Monday, April 16, 2007

One DIY Book

I feel good about the work Lori and I have done on the house, as well as the work we've contracted out. I also feel that doing the work ourselves is in some cases a better value proposition than buying an end-product by paying more for a house. I would never extend this logic to infrastructure problems - only interior.

When does it pay to hire experts? When is DIY the right approach? When it comes to retirement and financial planning, I am way in the DIY camp. So I thoroughly enjoyed canceling my Bank of America "Premier" status today.

Premier status? Well, it turns out that somehow through a series of mergers and acquisitions, I got lumped in with Bank of America's rich clients. It turns out I had a "relationship manager" (whom I have never spoken with until today to cancel the whole thing). Since I don't have gobs of money and don't need gobs of advice, I don't think I need my relationship to the bank to be managed. Every time I have compared BoA to other institutions, they've proven uncompetitive. A professional that can "advise" me to buy these products simply illustrates the enormous conflict of interest present in financial services: it's a zero sum game between you and your banker/broker/retirement planner/financial services company. They make all their money by taking some of your money.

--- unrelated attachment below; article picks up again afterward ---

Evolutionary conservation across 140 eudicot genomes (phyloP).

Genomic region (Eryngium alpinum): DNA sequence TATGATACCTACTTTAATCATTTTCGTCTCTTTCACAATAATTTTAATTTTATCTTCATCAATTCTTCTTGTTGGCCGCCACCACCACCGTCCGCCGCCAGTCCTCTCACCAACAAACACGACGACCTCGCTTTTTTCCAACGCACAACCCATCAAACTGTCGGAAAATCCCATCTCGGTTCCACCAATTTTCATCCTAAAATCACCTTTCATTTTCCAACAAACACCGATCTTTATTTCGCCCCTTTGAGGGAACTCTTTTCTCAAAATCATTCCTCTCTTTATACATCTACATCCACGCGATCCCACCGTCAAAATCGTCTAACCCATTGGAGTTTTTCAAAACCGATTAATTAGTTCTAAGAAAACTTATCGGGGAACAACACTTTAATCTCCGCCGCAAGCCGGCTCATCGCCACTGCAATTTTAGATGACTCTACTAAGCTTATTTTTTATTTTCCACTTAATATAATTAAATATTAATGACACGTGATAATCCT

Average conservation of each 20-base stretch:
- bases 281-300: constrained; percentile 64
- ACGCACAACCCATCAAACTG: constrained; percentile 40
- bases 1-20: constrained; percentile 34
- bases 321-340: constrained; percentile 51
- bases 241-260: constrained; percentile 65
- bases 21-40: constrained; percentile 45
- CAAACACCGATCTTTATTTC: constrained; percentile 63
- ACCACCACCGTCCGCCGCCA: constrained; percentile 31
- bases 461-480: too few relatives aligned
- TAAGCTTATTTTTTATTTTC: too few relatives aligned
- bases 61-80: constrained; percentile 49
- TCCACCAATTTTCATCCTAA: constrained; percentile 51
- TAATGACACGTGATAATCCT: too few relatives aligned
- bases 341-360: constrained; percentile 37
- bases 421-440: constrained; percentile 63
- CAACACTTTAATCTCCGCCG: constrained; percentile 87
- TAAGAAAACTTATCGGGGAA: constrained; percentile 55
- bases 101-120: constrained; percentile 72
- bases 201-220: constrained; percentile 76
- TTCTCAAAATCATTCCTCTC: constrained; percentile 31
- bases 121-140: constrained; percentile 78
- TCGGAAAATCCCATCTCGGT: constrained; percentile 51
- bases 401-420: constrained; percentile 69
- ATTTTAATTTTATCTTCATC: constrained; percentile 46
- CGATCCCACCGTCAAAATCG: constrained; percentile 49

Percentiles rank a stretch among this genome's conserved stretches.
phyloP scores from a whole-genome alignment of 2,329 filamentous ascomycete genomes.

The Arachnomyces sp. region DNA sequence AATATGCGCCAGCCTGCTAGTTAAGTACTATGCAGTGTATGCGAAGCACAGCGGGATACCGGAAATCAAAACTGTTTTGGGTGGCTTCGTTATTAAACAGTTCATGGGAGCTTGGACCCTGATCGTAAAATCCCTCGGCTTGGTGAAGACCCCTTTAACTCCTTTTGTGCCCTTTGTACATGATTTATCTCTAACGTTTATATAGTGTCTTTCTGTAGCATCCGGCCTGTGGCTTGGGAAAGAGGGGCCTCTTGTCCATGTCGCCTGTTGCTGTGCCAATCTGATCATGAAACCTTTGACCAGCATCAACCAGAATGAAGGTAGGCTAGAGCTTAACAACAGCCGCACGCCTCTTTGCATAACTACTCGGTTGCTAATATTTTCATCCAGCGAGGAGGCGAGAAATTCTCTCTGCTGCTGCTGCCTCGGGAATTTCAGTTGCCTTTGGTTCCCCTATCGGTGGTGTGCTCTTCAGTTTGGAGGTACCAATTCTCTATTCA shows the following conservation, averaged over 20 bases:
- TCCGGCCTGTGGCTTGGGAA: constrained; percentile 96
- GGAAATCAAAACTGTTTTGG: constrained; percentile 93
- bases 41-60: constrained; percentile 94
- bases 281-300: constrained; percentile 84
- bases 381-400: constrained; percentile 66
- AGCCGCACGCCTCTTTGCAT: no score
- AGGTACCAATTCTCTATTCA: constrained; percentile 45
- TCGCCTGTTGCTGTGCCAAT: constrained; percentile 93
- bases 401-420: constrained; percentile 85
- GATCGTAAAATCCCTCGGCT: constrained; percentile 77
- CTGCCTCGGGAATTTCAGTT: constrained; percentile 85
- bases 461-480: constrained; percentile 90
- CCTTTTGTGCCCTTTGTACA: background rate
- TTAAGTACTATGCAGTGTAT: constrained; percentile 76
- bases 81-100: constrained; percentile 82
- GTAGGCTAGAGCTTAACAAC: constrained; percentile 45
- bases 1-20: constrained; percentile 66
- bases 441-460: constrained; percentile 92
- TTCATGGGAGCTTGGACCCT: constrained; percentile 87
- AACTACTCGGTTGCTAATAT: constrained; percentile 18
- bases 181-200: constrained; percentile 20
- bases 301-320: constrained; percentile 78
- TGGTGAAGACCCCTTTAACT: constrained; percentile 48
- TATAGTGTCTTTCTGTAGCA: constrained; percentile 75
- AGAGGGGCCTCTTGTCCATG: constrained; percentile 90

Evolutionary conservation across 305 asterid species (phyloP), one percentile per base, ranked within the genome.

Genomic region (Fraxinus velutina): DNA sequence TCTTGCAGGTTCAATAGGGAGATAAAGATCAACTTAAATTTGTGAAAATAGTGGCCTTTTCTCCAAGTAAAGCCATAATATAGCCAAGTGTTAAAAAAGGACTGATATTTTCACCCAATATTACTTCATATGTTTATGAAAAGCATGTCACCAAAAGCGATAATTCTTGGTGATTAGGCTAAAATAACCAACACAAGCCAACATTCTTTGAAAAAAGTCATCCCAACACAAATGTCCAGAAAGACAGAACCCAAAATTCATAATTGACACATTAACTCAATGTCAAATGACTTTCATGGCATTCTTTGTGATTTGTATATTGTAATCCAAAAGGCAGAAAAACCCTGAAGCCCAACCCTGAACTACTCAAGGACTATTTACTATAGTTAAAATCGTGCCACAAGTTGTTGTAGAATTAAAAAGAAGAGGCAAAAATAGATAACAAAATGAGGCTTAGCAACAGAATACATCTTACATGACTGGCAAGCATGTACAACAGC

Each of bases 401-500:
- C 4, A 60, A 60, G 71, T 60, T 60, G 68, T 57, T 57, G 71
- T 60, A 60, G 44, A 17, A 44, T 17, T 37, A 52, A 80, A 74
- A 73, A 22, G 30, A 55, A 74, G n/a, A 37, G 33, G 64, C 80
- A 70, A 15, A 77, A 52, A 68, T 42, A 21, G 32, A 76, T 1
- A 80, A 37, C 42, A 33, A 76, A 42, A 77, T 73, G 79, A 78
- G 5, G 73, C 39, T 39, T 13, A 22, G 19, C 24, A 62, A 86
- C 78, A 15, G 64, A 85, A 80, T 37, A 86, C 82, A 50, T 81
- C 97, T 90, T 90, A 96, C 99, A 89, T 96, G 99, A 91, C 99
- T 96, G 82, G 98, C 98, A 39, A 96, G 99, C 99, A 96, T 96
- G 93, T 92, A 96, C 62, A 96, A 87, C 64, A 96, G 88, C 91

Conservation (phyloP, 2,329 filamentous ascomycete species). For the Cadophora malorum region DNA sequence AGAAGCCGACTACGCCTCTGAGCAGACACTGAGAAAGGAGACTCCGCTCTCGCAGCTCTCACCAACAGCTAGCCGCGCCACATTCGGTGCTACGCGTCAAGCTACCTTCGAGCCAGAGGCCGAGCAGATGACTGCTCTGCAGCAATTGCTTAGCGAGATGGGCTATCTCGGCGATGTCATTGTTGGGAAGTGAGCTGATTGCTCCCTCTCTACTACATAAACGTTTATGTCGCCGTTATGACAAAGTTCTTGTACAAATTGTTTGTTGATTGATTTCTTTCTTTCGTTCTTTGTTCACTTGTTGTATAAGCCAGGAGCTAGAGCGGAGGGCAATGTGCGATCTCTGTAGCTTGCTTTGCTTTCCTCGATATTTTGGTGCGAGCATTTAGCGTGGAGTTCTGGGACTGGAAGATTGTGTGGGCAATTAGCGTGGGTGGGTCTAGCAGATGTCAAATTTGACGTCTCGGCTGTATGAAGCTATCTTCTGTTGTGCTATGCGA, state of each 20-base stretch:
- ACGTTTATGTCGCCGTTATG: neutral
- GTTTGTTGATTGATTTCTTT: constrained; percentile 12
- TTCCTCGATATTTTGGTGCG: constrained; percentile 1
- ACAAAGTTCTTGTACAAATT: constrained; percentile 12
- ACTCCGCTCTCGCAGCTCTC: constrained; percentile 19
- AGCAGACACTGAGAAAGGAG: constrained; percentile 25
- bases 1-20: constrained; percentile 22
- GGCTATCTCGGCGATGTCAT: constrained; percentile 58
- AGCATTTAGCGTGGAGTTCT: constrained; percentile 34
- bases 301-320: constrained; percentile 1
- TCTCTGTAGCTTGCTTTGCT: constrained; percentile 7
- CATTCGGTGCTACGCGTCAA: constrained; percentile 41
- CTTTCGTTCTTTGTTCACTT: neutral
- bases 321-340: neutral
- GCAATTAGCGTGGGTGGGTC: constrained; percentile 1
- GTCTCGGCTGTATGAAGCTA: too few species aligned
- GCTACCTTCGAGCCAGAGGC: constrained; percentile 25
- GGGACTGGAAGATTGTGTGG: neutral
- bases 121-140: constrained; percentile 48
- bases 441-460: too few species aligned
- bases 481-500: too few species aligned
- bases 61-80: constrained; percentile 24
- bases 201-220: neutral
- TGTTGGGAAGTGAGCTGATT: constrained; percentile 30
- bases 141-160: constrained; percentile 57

Can you do better on your own? I think so. There is an enormous amount written about investing and retirement planning. If you only read one book on the subject (perhaps to see if you can stand it) I suggest "A Random Walk Down Wallstreet" by Burton G. Malkiel. Four things going for it:
  • It contains real investment information that you can use to set up your own portfolio and take action.
  • It covers the academic topics behind investing, with clear explanations. This gives you the background to refute the next salesman who says "ah, but you can beat the market with our new XYZ mutual fund."
  • The book has been updated recently, important both for market perspective and for covering new investment vehicles.
  • Most importantly, it's a good read and goes quickly. I think the biggest barrier of entry to DIY finance can be the subject matter.
(John Bogle has probably done more for individual investors than anyone else I can think of, and he's very smart...I have the utmost respect for him. But his books can be dry...if you were to pick up Common Sense on Mutual Funds as a first book on the subject, it could also be your last.)

The original purpose of this blog (now it serves as a photo album) was to document my DIY mistakes on the house. But I figure financial DIY mistakes should be fair game too!

No comments: